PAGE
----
Because Greg really really enjoys being connected to the wolf. Part of his baggage is that in high school, he was often read as an effeminate guy; Greg is big and tough looking at first, but he's got the same dancer's grace as his mother, and he's on the sensitive side, so after actually watching him move around, people made jokes. The wolf, by contrast, is a huge, hulking, super strong, very wild, definitely-very-manly creature, and when he isn't freaking out about how crazy life has become, Greg genuinely is pleased to be connected to it.
One of the interesting things about the book is how kind of unlikable Greg is. The novel is, essentially, a redemption story for Greg; he starts off kind of awful and gets better, never so unsympathetic that the reader abandons him entirely, but still having moments of absolute snottiness. However, though he has changed by the end of the book, Greg is still kind of a jerk. The narration acknowledges this, and it is essentially tied in with the message that people are continually striving for improvement, and that though Greg has gotten over this series of problems, he will need to (and he intends to) continue growing and changing his behavior. As to which bits about him, specifically, might irritate the reader is up for grabs. He starts off a pretty pretentious kid, and he's shitty to his only friends, first Joey Tawil from high school, then Aram and Kyle in college. It's not until later in the novel, after meeting Hakham Dawid and the others in Israel, that Greg realizes how much of a heel he's been and starts trying to be better, just in time for Joey to re-enter the story.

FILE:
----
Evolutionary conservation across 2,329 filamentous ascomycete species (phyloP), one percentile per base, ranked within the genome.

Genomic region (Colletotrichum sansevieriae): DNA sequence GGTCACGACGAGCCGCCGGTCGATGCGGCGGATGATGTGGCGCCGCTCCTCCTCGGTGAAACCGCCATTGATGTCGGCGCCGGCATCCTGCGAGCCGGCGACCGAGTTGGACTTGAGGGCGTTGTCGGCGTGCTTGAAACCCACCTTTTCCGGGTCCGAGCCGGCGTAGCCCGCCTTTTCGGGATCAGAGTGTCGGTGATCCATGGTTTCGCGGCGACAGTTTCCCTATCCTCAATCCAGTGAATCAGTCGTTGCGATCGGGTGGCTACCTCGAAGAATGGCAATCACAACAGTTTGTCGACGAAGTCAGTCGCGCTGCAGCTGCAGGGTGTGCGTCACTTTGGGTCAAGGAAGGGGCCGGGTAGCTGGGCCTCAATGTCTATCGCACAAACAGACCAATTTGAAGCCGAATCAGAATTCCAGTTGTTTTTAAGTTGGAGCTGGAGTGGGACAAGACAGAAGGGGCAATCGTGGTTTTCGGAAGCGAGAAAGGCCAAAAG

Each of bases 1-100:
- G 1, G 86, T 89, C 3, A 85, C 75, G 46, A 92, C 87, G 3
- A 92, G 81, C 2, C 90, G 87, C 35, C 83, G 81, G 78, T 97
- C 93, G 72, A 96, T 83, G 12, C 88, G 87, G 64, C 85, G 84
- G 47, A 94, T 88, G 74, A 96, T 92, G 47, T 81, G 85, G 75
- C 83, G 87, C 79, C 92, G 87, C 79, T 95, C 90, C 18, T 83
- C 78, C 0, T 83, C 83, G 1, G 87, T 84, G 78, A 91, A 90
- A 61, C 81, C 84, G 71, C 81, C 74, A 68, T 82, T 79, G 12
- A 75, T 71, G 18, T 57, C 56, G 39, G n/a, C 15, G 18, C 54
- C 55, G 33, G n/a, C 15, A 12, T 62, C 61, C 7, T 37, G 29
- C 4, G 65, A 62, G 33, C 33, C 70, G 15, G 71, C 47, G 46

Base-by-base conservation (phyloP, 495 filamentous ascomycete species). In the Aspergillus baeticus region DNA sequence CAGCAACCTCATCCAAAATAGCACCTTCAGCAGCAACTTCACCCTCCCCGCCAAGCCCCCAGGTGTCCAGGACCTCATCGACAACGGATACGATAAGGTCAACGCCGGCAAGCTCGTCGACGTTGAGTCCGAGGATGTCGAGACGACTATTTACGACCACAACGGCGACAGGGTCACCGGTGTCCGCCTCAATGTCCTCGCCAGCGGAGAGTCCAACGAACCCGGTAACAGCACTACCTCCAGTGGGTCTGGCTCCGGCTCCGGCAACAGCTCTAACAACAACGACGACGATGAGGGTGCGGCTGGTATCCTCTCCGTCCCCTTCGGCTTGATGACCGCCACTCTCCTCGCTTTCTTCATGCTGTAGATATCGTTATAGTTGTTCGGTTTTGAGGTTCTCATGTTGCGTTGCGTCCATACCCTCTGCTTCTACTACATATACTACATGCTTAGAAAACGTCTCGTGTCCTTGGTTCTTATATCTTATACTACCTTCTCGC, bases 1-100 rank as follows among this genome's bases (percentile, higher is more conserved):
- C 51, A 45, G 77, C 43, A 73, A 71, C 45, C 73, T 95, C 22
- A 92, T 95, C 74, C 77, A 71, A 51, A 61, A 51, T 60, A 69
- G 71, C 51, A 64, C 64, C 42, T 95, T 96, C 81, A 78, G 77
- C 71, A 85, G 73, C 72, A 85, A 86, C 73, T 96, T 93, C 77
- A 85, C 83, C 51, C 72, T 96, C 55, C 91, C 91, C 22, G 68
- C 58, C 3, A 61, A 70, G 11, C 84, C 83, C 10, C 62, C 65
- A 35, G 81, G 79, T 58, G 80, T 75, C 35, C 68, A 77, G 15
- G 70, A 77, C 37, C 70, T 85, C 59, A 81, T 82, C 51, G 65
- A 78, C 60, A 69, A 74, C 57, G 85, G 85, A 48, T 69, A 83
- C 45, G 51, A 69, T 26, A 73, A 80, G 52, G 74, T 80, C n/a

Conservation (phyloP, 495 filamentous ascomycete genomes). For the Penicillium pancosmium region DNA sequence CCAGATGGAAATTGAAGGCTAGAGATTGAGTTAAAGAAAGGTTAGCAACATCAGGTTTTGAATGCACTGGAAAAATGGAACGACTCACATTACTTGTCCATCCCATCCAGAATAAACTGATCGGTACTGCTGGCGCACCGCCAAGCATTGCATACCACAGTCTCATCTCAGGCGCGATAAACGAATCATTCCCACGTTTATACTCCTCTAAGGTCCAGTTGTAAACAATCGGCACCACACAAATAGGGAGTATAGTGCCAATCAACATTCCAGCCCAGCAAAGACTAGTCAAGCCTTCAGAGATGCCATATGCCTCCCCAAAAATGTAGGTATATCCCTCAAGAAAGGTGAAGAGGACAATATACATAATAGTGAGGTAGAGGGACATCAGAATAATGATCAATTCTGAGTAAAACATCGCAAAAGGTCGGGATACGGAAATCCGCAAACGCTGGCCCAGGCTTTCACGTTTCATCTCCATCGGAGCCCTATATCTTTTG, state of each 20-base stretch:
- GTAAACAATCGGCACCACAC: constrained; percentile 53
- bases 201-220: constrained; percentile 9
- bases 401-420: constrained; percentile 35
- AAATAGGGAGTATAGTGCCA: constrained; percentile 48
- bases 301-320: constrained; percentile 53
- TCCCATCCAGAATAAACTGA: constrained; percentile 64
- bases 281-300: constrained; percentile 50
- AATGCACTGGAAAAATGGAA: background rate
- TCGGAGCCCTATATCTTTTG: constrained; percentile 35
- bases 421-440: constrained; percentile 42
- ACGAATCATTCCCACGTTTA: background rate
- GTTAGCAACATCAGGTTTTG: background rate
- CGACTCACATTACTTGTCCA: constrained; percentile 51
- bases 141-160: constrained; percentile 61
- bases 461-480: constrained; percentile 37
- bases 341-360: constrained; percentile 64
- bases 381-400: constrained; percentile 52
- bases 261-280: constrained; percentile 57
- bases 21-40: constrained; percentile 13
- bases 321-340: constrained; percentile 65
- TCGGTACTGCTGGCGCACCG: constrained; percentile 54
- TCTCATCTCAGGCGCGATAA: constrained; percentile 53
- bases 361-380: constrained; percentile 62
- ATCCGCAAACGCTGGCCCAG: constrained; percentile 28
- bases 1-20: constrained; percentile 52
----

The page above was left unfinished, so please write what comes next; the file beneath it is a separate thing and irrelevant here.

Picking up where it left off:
The book isn't told in direct chronological order. It starts off with an in medias res style "I bet you're wondering how we got here!" flashback, but then continues to jump back and forth in the timeline, bouncing from high school to college to high school to college to Israel to high school to Israel six-weeks-later, until we finally catch up with Greg chasing the goose in the opening paragraph.
And I will admit, the ending left me wanting. Some things intentionally remain a mystery, with characters pointing out how we'll never know the truth, and that's perfectly fine. In a supernatural story, not everything needs to be solved.
However, other things feel like dropped plot threads. Characters are introduced and feel like they ought to be important, but then never show up again. Things that ought to have consequences don't, while characters worry about consequences for things that ought to be insignificant.
All in all, I do recommend the book, but not if you want a spooky scary werewolf story. This is definitely more of a coming-of-age, personal-introspective, questioning-the-nature-of-God-and-Man story with a side of werewolf thrown in.